Gateway to the Classics: Among the Meadow People by Clara Dillingham Pierson
Among the Meadow People by  Clara Dillingham Pierson


O NE morning early in June, a fat and shining May Beetle lay on his back among the grasses, kicking his six legs in the air, and wriggling around while he tried to catch hold of a grass-blade by which to pull himself up. Now, Beetles do not like to lie on their backs in the sunshine, and this one was hot and tired from his long struggle. Beside that, he was very cross because he was late in getting his breakfast, so when he did at last get right side up, and saw a brown and black Caterpillar watching him, he grew very ill-mannered, and said some things of which he should have been ashamed.

"Oh, yes," he said, "you are quick enough to laugh when you think somebody else is in a fix. I often lie on my back and kick, just for fun." (Which was not true, but when Beetles are cross they are not always truthful.)

"Excuse me," said the Caterpillar, "I did not mean to hurt your feelings. If I smiled, it was because I remembered being in the same plight myself yesterday, and what a time I had smoothing my fur afterwards. Now, you won't have to smooth your fur, will you?" she asked pleasantly.

"No, I'm thankful to say I haven't any fur to smooth," snapped the Beetle. "I am not one of the crawling, furry kind. My family wear dark brown, glossy coats, and we always look trim and clean. When we want to hurry, we fly; and when tired of flying, we walk or run. We have two kinds of wings. We have a pair of dainty, soft ones, that carry us through the air, and then we have a pair of stiff ones to cover over the soft wings when we come down to the earth again. We are the finest family in the meadow."

"I have often heard of you," said the Caterpillar, "and am very glad to become acquainted."

"Well," answered the Beetle, "I am willing to speak to you, of course, but we can never be at all friendly. A May Beetle, indeed, in company with a Caterpillar! I choose my friends among the Moths, Butterflies, and Dragon-flies,—in fact, I  move in the upper circles."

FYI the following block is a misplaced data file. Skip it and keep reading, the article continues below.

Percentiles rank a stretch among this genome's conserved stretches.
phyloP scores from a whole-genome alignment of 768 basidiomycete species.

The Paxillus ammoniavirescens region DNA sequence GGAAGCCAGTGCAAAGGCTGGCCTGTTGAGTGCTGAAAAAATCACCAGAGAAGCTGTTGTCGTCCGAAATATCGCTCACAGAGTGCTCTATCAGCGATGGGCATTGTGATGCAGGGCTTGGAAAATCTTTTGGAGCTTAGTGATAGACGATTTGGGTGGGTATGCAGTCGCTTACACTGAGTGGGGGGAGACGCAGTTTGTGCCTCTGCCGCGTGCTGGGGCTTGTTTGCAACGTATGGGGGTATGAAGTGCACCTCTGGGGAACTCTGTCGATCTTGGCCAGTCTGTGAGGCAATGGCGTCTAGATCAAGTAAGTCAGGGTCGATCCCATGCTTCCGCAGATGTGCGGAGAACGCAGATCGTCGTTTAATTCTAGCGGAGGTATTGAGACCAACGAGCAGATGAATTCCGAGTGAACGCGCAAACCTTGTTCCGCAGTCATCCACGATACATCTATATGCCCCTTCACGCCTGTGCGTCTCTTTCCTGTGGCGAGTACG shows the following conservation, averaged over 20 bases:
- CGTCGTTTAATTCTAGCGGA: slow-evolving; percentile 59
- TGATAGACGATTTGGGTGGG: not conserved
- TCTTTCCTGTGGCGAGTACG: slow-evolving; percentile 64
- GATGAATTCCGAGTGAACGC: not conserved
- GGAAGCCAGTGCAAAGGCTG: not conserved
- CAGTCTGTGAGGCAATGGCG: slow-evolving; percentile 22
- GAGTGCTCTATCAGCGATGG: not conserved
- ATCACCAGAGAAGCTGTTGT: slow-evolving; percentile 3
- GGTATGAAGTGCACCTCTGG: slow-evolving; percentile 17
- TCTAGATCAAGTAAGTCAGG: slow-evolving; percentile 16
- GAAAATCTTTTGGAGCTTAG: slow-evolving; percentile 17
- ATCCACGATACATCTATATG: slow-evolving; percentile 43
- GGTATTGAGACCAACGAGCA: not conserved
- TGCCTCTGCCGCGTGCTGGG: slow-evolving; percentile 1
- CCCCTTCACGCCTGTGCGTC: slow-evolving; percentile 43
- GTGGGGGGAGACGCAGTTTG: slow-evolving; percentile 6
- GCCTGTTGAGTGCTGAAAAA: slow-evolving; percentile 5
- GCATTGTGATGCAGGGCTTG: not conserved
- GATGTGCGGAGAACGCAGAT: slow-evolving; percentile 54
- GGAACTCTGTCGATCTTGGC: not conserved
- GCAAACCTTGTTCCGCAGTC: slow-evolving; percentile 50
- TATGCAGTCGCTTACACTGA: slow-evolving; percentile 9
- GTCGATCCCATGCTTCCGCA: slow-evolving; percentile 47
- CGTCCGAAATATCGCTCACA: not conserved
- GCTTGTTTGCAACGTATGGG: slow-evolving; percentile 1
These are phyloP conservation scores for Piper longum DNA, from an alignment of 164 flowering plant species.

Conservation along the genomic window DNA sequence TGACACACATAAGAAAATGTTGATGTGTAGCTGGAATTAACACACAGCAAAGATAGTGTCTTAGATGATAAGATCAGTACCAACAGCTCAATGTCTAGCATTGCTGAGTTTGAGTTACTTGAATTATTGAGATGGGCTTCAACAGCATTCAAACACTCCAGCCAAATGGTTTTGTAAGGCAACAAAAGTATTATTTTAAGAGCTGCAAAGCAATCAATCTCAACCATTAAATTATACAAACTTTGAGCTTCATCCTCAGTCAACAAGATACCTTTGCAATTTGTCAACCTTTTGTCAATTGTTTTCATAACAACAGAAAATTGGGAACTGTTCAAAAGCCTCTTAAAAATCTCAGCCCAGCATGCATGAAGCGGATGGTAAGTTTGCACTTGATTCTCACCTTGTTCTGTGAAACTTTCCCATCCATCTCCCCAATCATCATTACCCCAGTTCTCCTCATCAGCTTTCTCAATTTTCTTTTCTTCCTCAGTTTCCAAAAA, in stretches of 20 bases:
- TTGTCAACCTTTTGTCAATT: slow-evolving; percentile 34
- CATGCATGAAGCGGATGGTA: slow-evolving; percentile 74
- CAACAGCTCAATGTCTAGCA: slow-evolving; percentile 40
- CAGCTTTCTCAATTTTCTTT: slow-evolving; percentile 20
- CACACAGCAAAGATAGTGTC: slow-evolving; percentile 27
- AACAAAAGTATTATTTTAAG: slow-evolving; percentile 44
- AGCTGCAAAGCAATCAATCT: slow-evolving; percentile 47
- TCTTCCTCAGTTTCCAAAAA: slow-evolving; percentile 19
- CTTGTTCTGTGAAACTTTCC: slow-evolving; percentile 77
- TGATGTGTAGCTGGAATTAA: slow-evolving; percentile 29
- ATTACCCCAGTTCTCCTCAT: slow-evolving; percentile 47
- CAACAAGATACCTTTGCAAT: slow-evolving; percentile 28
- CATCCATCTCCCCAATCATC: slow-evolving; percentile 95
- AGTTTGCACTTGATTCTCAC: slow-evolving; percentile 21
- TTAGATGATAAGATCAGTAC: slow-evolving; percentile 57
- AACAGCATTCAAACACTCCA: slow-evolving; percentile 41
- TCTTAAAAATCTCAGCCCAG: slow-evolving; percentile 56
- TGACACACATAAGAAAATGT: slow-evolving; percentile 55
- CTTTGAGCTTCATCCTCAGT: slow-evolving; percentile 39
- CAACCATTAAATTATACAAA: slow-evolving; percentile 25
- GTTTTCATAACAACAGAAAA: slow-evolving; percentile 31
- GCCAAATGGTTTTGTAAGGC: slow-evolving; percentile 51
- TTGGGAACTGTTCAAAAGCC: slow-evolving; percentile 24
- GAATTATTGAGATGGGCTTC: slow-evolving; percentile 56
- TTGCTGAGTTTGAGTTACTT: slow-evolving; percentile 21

"Upper circles, indeed!" said a croaking voice beside him, which made the Beetle jump, "I have hopped over your head for two or three years, when you were nothing but a fat, white worm. You'd  better not put on airs. The fine family of May Beetles were all worms once, and they had to live in the earth and eat roots, while the Caterpillars were in the sunshine over their heads, dining on tender green leaves and flower buds."

The May Beetle began to look very uncomfortable, and squirmed as though he wanted to get away, but the Tree Frog, for it was the Tree Frog, went on: "As for your not liking Caterpillars, they don't stay Caterpillars. Your new acquaintance up there will come out with wings one of these days, and you will be glad enough to know him." And the Tree Frog hopped away.

The May Beetle scraped his head with his right front leg, and then said to the Caterpillar, who was nibbling away at the milkweed: "You know, I wasn't really in earnest about our not being friends. I shall be very glad to know you, and all your family."

"Thank you," answered the Caterpillar, "thank you very much, but I have been thinking it over myself, and I feel that I really could not be friendly with a May Beetle. Of course, I don't mind speaking to you once in a while, when I am eating, and getting ready to spin my cocoon. After that it will be different. You see, then I shall belong to one of the finest families in the meadow, the Milkweed Butterflies. We  shall eat nothing but honey, and dress in soft orange and black velvet. We  shall not blunder and bump around when we fly. We  shall enjoy visiting with the Dragon-flies and Moths. I shall not forget you altogether, I dare say, but I shall feel it my duty to move in the upper circles, where I belong. Good-morning."

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